That tide may be changing for the comedy, which used two 22-minute blocks yesterday evening to set up many new changes for its characters. Cam (Eric Stonestreet) and Mitchell (Jesse Tyler Ferguson) are now getting married, since the season premiere begins with the Supreme Court ruling to legalize gay marriage in California. Claire (Julie Bowen) steps into the workplace at her father’s (Ed O’Neill) office – a location that has not been used on the show before. Luke (Nolan Gould) and Manny (Rico Rodriguez) are starting high school, while Cam is also adapting to a new teaching position there: coach of the fledgling football team. It’s also Lily’s first day of Grade 1 (although Aubrey Anderson-Emmons is still a Kindergarten-level line-reader), but that is short lived when she runs into a brick wall.
(Another noticeable change: the family portrait segments that compose the curt title sequence are new, considering both Luke and Lily seem to have grown half a foot since the show went on hiatus).
Meanwhile, the chemistry between Julie Bowen and Ty Burrell (as Phil) is still unmatched on TV comedy today: her deadpan reaction to him standing up while wearing short shorts is a highlight from “Suddenly, Last Summer.” The two of them spend the start of that episode working the whiteboard calendar in their home to figure out when they can get some kid-free time during the summer vacation.
Ty Burrell is still the show’s biggest asset, and Phil Dunphy its funniest character. In the season opener, he dishes expert pitches to Alex and Hailey to get them out of the house for a week, while approving of Luke’s crush for her adoration of Dirty Dancing (“never let her go,” he quips to his pubescent son). Burrell also supplies one of “First Days”’s biggest laughs: a terrible, although priceless impression of a “Christopher Walk-en closet,” a joke that Claire repeats during her first day at work to less fanfare.
The central aim of “Suddenly, Last Summer,” though, is to see whether the flamboyant Cam will propose to Mitch or that the less romantic, more micro-managing Mitch will get on one knee for Cam. Claire tries to help Mitch set the tone right and make a splashy proposal, while Gloria (Sofia Vergara) wants to help Cam set up a beautiful moment too. Of course, the two plans cannot reconcile, although the conclusion is thrillingly perfect. An episode highlight is a clever single-camera confession, which intercuts between Mitch and Cam’s proposal plans. They really do know how to complete each other’s sentences.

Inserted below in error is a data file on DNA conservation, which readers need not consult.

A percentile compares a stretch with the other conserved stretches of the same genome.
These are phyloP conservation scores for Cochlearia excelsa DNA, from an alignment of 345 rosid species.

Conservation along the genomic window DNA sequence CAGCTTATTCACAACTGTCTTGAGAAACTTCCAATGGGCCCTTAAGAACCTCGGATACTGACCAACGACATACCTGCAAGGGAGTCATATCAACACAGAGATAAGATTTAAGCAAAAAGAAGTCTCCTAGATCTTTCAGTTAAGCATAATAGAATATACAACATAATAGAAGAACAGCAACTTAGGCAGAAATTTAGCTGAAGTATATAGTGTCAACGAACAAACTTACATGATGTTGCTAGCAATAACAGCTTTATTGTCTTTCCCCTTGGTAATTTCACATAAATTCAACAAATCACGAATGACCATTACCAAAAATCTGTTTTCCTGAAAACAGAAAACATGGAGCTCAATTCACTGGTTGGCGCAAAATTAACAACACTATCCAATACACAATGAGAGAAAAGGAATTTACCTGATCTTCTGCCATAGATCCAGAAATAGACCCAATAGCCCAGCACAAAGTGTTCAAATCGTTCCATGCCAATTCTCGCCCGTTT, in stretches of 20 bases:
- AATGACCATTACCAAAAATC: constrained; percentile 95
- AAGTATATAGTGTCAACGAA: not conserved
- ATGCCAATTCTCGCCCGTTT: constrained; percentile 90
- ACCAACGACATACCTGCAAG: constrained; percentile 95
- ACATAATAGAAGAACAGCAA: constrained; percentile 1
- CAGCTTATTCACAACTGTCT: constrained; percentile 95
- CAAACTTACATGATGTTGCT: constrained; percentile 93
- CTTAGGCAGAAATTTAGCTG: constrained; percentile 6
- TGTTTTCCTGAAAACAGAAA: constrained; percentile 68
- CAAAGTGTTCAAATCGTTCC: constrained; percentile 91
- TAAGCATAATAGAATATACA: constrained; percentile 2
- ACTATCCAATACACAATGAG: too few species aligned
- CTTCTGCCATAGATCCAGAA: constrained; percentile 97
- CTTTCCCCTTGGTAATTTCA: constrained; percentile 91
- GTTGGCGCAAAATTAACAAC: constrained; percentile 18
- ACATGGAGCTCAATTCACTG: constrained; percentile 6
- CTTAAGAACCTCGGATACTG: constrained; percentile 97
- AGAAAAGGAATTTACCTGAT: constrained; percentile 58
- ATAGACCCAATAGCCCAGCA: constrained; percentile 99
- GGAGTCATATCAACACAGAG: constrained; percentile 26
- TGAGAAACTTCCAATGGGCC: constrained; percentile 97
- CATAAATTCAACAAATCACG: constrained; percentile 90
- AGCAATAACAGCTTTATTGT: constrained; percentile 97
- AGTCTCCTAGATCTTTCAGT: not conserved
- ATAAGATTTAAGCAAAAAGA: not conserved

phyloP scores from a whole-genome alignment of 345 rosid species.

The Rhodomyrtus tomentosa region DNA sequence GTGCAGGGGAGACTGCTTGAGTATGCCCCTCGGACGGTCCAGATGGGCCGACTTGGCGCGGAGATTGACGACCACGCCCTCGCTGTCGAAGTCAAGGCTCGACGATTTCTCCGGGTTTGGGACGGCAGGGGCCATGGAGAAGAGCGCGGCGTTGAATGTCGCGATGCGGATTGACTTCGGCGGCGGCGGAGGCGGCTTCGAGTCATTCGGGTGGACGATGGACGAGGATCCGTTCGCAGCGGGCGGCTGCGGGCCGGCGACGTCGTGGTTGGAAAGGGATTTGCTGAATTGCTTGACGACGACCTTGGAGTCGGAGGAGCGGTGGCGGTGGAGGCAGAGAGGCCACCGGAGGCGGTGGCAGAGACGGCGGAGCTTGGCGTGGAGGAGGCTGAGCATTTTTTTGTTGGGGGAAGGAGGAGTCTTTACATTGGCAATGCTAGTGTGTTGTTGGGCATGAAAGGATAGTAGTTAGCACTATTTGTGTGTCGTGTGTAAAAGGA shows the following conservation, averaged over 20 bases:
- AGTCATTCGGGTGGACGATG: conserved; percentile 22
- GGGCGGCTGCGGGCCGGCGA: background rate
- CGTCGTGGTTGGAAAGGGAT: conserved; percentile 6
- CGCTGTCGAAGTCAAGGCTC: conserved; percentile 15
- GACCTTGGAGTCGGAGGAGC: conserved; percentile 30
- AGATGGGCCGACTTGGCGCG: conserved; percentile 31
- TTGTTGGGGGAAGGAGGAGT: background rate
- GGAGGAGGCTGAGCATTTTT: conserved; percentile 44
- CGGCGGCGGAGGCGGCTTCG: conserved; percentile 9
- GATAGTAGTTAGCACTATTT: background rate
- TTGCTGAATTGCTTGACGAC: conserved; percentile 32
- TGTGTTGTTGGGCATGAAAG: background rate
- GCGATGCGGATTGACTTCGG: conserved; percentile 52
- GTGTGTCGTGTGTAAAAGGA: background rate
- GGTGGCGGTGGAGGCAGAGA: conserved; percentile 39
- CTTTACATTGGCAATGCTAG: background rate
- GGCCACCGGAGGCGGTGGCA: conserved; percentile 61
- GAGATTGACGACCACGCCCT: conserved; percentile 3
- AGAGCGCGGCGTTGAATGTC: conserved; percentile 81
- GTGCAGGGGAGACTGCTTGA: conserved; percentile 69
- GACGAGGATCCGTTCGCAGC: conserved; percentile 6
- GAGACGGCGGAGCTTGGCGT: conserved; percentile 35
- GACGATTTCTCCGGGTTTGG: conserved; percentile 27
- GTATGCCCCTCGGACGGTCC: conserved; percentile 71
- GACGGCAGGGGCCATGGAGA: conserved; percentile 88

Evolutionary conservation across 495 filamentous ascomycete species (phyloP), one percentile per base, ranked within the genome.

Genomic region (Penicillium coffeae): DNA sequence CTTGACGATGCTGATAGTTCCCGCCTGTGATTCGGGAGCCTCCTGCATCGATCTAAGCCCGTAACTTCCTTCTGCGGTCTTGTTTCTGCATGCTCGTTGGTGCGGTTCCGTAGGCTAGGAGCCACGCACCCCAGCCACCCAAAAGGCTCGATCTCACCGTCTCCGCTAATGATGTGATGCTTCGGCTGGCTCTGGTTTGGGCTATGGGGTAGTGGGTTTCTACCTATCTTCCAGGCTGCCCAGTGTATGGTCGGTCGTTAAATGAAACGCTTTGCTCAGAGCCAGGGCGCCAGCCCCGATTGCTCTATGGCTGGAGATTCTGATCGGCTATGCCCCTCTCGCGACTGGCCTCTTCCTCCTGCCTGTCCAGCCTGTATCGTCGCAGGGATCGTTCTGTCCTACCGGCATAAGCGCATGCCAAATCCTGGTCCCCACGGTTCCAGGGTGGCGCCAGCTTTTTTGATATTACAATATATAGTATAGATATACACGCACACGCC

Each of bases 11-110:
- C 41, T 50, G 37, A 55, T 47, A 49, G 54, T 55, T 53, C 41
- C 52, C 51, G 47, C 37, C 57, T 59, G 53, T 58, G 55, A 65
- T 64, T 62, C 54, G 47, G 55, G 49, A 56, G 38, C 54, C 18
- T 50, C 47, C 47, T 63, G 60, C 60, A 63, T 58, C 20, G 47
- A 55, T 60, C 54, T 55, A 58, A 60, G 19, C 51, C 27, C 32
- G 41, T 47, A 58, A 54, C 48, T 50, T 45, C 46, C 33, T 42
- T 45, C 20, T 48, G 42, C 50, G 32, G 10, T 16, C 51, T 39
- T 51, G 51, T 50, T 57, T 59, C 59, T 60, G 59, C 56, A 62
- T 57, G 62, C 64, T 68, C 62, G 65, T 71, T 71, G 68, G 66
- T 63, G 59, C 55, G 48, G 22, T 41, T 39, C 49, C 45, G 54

Even in the familiar moments, like those cheeky single-camera confessions and the oft-employed misunderstanding through double entendres, are still funny despite the formula. The latter even gives “Suddenly, Last Summer” its best gag. Jay and Manny stand in line to get a birth certificate replacement on the same day that gay marriage is legalized, and then this dialogue happens:
Manny: “I’m not sure I want to go through with it.”
Jay: “We didn’t drive all the way down here for that piece of paper for you to get cold feet at the last second. And what happened anyway? You’ve been looking forward to this day for months!
Manny: “I know, but maybe we should wait until next year. I’m still kind of young to be doing this.”
Jay: “We’re not waiting. I already paid for you and your mother signed off. This is happening.”
Cue the disgusted looks from the crowd of same-sex couples standing in line nearby. (Another choice sight gag related to the gay marriage ruling: infant Fulgencio upchucks any time one of the characters mentions it.)
Modern Family is a show that has gotten by its last couple of seasons through a comfort factor: we have felt at home watching these characters, even if the comedy bits were more stale. If head writer Steven Levitan and company are using the episodes tonight to help many of the constrained characters spread their wings and embrace new beginnings, the show has the potential to create some fantastic plot threads.
There is another show about a large family heading into its fifth season this fall: Parenthood. While that series has gradually gotten better each year as its main characters face bracing changes and challenges (getting fired, not getting into university, a cancer diagnosis). Modern Family has been content to stick with the status quo, and it’s certainly time to shake things up.
“First Days” closes with an inspirational voice-over mantra from Cam as he says – triumphantly, and donned in a George Washington costume – that “today, we are forging a new path.” If a show that has stuck to a formula is starting to change it up, then the two opening episodes may prove to be the foundation for an excellent and unpredictable season of television. Watch out, Frasier Crane.